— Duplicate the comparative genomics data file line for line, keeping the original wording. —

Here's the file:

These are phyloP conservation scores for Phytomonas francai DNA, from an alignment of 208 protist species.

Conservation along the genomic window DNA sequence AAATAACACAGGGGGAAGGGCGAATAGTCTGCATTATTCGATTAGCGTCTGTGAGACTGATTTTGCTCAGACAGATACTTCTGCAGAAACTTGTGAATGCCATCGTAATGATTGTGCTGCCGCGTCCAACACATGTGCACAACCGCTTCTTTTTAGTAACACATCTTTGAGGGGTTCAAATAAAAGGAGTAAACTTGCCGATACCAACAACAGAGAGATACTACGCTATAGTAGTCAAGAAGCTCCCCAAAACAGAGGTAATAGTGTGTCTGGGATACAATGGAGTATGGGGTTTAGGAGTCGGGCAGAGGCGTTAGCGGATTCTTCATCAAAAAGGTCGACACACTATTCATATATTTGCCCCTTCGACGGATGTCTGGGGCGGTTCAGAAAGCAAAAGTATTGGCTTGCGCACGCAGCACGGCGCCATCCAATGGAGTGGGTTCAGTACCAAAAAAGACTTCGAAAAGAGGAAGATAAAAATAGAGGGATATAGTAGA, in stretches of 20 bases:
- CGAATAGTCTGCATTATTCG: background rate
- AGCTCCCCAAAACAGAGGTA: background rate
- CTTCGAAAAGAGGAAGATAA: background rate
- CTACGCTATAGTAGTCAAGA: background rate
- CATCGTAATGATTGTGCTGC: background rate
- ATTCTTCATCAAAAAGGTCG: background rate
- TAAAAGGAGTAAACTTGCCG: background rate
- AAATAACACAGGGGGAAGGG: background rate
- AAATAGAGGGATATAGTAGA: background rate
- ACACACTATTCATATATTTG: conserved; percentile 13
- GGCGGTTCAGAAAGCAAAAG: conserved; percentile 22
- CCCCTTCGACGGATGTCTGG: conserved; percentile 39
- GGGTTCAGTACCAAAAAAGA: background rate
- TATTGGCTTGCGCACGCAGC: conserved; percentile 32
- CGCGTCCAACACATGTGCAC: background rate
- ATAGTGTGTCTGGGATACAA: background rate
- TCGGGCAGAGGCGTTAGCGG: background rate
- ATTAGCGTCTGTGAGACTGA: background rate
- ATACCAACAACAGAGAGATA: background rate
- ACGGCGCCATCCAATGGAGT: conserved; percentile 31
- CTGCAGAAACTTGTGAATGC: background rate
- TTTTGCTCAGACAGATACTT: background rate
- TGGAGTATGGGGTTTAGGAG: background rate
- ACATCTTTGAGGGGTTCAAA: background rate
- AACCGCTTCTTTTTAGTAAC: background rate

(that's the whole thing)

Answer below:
These are phyloP conservation scores for Phytomonas francai DNA, from an alignment of 208 protist species.

Conservation along the genomic window DNA sequence AAATAACACAGGGGGAAGGGCGAATAGTCTGCATTATTCGATTAGCGTCTGTGAGACTGATTTTGCTCAGACAGATACTTCTGCAGAAACTTGTGAATGCCATCGTAATGATTGTGCTGCCGCGTCCAACACATGTGCACAACCGCTTCTTTTTAGTAACACATCTTTGAGGGGTTCAAATAAAAGGAGTAAACTTGCCGATACCAACAACAGAGAGATACTACGCTATAGTAGTCAAGAAGCTCCCCAAAACAGAGGTAATAGTGTGTCTGGGATACAATGGAGTATGGGGTTTAGGAGTCGGGCAGAGGCGTTAGCGGATTCTTCATCAAAAAGGTCGACACACTATTCATATATTTGCCCCTTCGACGGATGTCTGGGGCGGTTCAGAAAGCAAAAGTATTGGCTTGCGCACGCAGCACGGCGCCATCCAATGGAGTGGGTTCAGTACCAAAAAAGACTTCGAAAAGAGGAAGATAAAAATAGAGGGATATAGTAGA, in stretches of 20 bases:
- CGAATAGTCTGCATTATTCG: background rate
- AGCTCCCCAAAACAGAGGTA: background rate
- CTTCGAAAAGAGGAAGATAA: background rate
- CTACGCTATAGTAGTCAAGA: background rate
- CATCGTAATGATTGTGCTGC: background rate
- ATTCTTCATCAAAAAGGTCG: background rate
- TAAAAGGAGTAAACTTGCCG: background rate
- AAATAACACAGGGGGAAGGG: background rate
- AAATAGAGGGATATAGTAGA: background rate
- ACACACTATTCATATATTTG: conserved; percentile 13
- GGCGGTTCAGAAAGCAAAAG: conserved; percentile 22
- CCCCTTCGACGGATGTCTGG: conserved; percentile 39
- GGGTTCAGTACCAAAAAAGA: background rate
- TATTGGCTTGCGCACGCAGC: conserved; percentile 32
- CGCGTCCAACACATGTGCAC: background rate
- ATAGTGTGTCTGGGATACAA: background rate
- TCGGGCAGAGGCGTTAGCGG: background rate
- ATTAGCGTCTGTGAGACTGA: background rate
- ATACCAACAACAGAGAGATA: background rate
- ACGGCGCCATCCAATGGAGT: conserved; percentile 31
- CTGCAGAAACTTGTGAATGC: background rate
- TTTTGCTCAGACAGATACTT: background rate
- TGGAGTATGGGGTTTAGGAG: background rate
- ACATCTTTGAGGGGTTCAAA: background rate
- AACCGCTTCTTTTTAGTAAC: background rate